Stranger than fiction.

Stranger than fiction.

It’s the title of a movie, I’ll bet there’s probably a book called that too. It’s also an old saying “Real life is stranger than fiction.”

You know what’s funny to me? How demanding we are now about our entertainment. There are still folks who aren’t picky. But especially among millennials and younger, we’ve got a lot of critics who want to find their fiction believable.

I’m guilty of this too, and hey, it’s not exactly wrong. I’m all for having standards. It’s not that that bothers me.

It’s that these standards are often ridiculous.

Fiction creators are held up to almost impossible standards. Everything that happens in their imaginary world needs to line up with everything else. They get criticized if there’s a detour into a subject unrelated to the main plot, even though if all of a story is just about one main plot, it can be flat and lacking in depth. If their characters aren’t funny or really emotional, than they’re flat. (It couldn’t just be that not everyone has to be either really funny or really volatile. Or stoic.)

They get accused of making characters stereotypical or cliche, but are also expected to play into certain stereotypes like “strong female character” or “doubtful hero,” or “compelling villain.”

We put a lot on these poor folks who just want to tell us an interesting story. Some of the most beloved stories of all time don’t make sense, that’s part of their charm.

And we’d be wise to take a look at why that is, and learn from it.

Take “Alice in Wonderland” for example. If you are western European, you have heard of this story. It used to be the number one required children’s book in England. It may still be. (Google it someone.) This story is famously nonsensical. But I like how Jim Weiss described such nonsense. “It makes sense, but in it’s own whimsical way.”

Alice runs into a lot of silliness, but mixed in with all that are some important lessons in humor error and in logic and the value of certain things. IT also turns a lot of the phrase we use on our own heads, and so teaches us that words ae important. In fact books like the Alice books, and the Phantom Tollbooth, and Mary Poppins, all foster a love of words in the reader. I sound like the prolouge to a classic by an editor, but it’s true nonetheless.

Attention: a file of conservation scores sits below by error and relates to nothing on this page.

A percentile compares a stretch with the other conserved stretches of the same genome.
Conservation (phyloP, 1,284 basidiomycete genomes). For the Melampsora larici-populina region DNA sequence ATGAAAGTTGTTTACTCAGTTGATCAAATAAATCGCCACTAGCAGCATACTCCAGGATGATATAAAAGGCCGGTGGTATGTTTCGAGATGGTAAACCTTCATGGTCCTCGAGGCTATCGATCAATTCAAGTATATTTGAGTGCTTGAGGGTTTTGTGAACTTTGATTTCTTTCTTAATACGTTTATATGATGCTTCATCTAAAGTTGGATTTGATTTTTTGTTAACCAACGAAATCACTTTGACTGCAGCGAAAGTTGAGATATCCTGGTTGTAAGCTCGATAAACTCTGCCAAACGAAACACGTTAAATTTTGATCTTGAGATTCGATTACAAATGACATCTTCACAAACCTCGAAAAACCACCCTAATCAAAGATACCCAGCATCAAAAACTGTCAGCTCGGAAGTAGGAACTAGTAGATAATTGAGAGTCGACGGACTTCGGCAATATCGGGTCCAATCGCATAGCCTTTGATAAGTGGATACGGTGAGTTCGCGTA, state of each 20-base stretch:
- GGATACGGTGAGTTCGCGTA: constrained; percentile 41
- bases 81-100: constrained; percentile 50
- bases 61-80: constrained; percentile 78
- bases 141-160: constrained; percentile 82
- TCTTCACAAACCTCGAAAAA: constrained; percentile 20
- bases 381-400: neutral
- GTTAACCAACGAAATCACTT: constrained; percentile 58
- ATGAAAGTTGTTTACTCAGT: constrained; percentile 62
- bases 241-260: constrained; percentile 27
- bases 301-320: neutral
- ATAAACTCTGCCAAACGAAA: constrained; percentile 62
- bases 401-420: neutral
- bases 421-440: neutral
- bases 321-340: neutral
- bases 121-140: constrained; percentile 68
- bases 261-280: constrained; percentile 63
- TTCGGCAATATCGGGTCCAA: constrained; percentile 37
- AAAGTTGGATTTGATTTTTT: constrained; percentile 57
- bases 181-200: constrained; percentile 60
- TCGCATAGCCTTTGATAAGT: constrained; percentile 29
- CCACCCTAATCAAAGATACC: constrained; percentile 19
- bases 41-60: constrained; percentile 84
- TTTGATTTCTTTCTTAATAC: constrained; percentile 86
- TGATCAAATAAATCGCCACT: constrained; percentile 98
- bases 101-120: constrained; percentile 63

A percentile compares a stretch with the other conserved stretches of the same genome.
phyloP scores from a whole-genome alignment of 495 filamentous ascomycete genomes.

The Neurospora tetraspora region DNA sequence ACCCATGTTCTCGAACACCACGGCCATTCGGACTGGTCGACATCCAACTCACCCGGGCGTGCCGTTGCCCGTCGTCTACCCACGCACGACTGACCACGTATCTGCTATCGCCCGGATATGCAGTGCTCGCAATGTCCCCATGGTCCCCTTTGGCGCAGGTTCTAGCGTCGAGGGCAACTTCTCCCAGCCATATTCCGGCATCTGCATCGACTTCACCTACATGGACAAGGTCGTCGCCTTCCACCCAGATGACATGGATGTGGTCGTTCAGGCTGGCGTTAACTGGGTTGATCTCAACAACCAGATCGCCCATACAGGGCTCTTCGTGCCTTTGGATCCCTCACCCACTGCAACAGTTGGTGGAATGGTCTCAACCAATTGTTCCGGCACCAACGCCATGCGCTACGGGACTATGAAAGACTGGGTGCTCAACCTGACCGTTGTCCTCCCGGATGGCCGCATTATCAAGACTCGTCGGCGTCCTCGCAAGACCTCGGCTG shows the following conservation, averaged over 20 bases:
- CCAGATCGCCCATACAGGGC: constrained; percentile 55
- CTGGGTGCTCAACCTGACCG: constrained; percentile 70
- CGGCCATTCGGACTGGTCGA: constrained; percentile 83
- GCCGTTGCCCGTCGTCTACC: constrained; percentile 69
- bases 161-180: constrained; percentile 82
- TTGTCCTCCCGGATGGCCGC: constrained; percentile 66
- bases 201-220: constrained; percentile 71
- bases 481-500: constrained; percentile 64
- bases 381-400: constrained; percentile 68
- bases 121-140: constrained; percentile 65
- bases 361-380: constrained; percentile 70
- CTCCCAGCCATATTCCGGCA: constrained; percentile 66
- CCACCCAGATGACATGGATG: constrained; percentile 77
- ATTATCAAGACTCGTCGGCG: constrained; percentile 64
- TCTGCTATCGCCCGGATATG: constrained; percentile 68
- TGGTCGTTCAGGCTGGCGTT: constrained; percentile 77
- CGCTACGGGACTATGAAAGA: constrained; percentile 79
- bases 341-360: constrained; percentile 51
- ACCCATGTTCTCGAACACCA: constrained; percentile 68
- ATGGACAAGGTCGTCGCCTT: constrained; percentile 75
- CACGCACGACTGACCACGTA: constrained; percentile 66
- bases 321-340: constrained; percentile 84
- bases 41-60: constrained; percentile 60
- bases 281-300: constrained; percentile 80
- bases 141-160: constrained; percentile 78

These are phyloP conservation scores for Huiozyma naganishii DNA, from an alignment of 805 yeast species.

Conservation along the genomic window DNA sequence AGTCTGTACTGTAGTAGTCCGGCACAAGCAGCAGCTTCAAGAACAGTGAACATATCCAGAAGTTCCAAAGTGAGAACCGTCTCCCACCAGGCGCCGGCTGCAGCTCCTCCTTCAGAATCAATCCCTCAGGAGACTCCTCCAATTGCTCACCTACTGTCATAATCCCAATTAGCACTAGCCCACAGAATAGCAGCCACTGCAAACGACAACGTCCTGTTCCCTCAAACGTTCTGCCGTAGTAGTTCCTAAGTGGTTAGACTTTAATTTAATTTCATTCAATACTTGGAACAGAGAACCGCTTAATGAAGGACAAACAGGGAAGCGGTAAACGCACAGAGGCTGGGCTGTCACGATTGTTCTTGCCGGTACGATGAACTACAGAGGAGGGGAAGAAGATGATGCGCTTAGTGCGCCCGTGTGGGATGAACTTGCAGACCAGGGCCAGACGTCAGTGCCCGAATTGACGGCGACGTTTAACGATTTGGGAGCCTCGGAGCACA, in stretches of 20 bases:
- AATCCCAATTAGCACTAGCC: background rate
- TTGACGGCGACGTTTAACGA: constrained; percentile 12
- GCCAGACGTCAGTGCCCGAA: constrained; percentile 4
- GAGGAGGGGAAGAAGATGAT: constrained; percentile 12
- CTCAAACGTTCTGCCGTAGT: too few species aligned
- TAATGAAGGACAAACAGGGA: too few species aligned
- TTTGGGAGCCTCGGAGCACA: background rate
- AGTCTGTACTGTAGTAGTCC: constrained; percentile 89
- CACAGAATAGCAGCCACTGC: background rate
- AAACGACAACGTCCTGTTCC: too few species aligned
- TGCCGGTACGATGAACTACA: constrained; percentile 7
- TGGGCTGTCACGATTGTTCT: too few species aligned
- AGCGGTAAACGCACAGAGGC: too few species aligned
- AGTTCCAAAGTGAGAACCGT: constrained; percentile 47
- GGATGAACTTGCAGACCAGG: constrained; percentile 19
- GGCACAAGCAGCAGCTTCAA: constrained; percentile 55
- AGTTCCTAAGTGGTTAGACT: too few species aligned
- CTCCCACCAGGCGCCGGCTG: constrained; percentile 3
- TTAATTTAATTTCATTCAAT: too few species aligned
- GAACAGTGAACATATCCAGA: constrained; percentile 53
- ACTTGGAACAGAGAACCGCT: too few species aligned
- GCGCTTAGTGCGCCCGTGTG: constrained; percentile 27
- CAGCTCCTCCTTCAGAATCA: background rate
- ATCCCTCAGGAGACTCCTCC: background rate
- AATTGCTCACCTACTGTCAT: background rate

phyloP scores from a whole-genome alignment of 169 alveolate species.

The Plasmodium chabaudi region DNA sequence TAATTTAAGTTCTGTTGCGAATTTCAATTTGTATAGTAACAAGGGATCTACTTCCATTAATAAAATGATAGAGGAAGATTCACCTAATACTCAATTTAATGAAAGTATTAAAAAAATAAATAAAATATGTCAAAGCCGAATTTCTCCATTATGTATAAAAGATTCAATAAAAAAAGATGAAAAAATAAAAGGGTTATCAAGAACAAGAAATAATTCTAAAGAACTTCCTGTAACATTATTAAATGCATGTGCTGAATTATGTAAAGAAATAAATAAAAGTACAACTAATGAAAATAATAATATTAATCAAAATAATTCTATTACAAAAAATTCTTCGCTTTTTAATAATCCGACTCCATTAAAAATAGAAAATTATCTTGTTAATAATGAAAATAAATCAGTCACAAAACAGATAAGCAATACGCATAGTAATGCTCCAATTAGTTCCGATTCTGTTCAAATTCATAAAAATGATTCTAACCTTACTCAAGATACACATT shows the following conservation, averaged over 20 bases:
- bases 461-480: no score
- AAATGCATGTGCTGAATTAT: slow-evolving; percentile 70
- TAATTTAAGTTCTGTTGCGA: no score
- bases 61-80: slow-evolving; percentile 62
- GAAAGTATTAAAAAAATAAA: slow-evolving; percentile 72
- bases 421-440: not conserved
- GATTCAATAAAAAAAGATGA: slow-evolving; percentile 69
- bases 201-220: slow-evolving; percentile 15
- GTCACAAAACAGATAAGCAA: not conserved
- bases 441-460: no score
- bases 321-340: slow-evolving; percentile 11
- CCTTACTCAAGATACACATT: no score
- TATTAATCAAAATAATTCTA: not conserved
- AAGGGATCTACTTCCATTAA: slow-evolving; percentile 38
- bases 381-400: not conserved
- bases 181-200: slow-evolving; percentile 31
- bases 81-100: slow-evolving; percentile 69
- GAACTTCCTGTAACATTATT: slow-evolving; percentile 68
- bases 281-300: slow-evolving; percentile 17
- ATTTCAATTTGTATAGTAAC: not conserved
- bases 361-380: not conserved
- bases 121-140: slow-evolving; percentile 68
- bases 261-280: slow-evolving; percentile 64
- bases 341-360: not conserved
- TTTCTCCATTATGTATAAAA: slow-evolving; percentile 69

But what I find most important of all about these books is that they challenge the persepctive on life that even children may take too seriously. Alice i a know-it-all, Milo
(Tollbooth) is bored and finds nothing around him to be worthwhile, and Jane and Michael tend to be close minded about new things. The whimsical things that happen to all of those children teach them to enjoy life more and see wonder in things that they never paid attention to. The Narnia books do the same thing in a more gentle and subtle way.

And it’s good for all of us to have to stretch our minds to see things a different way. To understand that there may be different rules than the ones we know, or that we may just only know part of the story.

Okay, so what do my two subjects have to do with each other? I’m getting to that.

We have two choices in life, ladies in gentlemen, and all our important decisions will fall into one of these categories. Good and Bad.

But good doesn’t just mean moral, it means good for you.

And our attitude toward fiction is way more important to our well being than we give it credit for.

We can either demand that we understand every little thing, in every single part, after just one time with a story. Or, we can let it sink in a little deeper, and move us; or puzzle us and thereby cause us to think and hopefully to grow.

See, all this criticism and nitpicking, it’s our way of trying to protect ourselves. Not even from bad ideas, but just from liking things that it would somehow reflect badly on us to like. We don’t want to be fooled again.

There is some wisdom in that, but we have carried it way too far as a culture. It’s really just used to keep us from ever being challenged in the way we look at things. Because as long as we can pick something to pieces, we don’t have to admit it has a point. And as long as we can assign whatever meaning we want to it (whether it be less or more than the creator intended) then we don’t have to ask ourselves what the actual meaning was.

If we can explain it, then it can’t hurt us.

That’s what we think.

But if everything must be explained, then I’ll be the first to say fiction is fiction indeed.

Nothing in fiction is more unreal than when it all makes sense. Because if you haven’t noticed, real life does not make sense.

In real life, things happen for a reason, but it’s not always a reason we know. Or like. In real life phenomenons take place that we can’t understand or explain. In real life, outcomes are not always predictable. Most of all, in real life things cannot be dismissed just because we disagree with them or find fault with them. We actually have to work out problems in real life.

That’s why I take fiction seriously. Because it ought to be helping us deal with real life, since fiction is actually far simpler.

So demanding it be perfect is demanding something you are never going to see in this life. And demanding it be compelling is pointless. Because most fiction can’t force you to be compelled, you have to choose whether to care or not. And it’s no big surprise that those who don’t care about fictional events on the basis that it’s boring will not care about real events in a deep way.

Life is most definitely stranger than fiction, and the best fiction reminds us of that fact so we can become more flexible.

Those are my thoughts for now, until next time–Natasha.

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